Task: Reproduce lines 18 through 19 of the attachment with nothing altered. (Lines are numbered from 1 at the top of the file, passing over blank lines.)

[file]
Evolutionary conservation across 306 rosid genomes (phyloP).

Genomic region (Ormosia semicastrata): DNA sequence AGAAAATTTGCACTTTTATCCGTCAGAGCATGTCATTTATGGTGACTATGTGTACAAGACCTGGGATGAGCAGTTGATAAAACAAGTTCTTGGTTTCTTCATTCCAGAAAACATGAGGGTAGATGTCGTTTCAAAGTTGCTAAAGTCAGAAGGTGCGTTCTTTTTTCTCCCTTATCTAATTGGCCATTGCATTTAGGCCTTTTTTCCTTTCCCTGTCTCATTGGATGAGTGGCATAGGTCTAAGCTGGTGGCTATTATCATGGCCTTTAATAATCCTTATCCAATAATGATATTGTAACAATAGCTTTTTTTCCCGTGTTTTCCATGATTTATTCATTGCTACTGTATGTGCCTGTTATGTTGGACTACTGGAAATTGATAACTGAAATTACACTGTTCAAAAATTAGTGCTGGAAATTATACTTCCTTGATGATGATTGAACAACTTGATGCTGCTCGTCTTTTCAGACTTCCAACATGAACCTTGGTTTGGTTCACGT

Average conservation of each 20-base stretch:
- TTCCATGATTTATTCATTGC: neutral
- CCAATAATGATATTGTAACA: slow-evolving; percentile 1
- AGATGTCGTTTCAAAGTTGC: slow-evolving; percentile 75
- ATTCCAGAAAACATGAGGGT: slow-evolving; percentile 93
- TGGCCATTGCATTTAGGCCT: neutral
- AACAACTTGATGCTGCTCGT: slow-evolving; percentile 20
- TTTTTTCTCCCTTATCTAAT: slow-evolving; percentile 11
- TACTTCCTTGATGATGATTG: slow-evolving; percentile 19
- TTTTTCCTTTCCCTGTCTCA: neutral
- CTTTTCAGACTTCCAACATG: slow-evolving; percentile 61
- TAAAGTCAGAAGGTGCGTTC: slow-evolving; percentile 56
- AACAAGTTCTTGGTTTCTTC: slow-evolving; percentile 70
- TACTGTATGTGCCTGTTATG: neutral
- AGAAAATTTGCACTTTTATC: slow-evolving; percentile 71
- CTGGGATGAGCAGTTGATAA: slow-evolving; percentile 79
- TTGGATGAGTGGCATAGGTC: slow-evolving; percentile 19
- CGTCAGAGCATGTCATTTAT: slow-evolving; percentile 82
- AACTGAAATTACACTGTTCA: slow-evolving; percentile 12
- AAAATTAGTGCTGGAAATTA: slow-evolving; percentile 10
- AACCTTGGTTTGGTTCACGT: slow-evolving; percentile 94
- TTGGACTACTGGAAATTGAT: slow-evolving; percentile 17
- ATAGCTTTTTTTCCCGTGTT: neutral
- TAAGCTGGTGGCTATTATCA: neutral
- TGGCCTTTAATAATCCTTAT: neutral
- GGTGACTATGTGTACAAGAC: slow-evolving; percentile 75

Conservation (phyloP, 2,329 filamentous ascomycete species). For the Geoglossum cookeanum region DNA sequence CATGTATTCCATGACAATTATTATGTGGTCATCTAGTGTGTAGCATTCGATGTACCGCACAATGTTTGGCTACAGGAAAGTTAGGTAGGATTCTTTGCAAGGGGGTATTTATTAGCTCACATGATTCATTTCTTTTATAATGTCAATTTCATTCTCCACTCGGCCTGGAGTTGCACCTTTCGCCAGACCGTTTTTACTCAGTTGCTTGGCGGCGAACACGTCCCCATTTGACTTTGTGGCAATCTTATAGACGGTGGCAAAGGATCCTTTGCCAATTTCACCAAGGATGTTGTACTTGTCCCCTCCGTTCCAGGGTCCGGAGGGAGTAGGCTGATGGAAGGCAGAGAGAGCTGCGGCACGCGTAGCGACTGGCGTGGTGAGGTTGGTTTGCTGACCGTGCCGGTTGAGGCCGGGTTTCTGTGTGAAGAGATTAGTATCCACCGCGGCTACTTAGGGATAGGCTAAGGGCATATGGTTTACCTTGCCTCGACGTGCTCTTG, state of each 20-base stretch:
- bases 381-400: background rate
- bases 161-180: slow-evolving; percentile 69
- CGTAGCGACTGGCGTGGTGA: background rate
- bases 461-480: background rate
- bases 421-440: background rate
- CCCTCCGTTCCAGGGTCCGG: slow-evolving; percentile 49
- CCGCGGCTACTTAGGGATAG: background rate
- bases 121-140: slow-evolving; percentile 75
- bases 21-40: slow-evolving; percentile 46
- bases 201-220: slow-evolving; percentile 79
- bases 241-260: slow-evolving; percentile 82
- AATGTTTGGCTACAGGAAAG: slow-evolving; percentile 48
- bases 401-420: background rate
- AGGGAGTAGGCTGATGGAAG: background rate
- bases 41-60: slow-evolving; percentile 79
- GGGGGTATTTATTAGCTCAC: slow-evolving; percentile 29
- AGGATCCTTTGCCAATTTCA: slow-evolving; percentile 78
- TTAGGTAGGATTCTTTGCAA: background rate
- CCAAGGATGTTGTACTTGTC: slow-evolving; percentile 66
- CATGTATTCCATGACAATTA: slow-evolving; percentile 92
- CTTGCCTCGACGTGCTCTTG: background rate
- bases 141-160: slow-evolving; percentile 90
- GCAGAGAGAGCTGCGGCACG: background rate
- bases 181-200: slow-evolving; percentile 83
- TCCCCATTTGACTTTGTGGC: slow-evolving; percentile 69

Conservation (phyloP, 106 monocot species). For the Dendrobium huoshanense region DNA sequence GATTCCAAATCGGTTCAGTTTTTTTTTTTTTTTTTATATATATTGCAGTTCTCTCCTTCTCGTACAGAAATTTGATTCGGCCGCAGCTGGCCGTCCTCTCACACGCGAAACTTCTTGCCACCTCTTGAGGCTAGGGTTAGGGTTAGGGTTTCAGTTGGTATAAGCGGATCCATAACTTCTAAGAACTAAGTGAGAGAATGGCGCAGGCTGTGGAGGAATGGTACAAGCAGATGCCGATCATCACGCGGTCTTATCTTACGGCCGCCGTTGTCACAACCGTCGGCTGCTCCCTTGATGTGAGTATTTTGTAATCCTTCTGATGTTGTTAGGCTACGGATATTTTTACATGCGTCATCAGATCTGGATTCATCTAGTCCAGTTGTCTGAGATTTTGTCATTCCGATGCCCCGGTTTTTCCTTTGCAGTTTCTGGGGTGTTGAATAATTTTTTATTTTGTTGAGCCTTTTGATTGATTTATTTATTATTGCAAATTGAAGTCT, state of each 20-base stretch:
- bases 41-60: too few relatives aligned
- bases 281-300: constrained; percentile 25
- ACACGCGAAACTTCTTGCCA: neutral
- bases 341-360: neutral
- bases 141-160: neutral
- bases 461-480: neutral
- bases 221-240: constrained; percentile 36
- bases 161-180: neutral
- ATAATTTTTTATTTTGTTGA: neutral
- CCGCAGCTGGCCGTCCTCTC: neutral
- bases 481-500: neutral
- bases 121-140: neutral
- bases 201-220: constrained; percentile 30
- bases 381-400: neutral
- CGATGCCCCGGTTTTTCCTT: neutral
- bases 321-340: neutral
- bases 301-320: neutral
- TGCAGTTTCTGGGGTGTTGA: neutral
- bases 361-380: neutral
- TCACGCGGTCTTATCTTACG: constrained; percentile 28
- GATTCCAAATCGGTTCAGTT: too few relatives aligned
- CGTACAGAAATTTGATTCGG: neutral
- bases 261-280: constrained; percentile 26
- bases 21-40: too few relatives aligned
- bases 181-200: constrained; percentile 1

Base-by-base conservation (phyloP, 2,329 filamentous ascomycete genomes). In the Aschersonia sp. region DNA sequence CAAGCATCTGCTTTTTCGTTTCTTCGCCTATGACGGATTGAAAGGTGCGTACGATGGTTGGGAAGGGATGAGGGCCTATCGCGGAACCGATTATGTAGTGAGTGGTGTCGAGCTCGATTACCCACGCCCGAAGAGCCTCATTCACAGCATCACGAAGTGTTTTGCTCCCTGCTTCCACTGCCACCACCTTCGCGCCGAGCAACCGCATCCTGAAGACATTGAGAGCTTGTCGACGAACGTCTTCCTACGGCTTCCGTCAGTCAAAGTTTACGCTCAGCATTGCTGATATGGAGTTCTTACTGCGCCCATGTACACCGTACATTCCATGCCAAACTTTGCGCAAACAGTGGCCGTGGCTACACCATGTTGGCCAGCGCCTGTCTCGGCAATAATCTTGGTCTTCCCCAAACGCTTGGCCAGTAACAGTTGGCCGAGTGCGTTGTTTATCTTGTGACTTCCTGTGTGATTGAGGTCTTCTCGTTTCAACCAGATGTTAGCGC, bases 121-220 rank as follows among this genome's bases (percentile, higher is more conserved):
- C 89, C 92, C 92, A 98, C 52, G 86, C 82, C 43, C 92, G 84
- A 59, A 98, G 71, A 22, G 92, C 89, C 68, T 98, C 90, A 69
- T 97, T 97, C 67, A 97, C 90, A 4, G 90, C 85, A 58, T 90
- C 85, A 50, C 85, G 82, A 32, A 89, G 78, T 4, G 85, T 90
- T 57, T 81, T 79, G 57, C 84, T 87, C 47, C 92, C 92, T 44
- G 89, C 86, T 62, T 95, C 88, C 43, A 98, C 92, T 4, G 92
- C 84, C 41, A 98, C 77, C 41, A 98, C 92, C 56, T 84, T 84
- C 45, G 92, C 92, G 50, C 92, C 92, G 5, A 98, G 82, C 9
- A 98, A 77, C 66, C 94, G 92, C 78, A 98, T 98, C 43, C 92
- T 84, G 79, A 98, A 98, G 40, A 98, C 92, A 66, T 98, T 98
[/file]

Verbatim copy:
- CTGGGATGAGCAGTTGATAA: slow-evolving; percentile 79
- TTGGATGAGTGGCATAGGTC: slow-evolving; percentile 19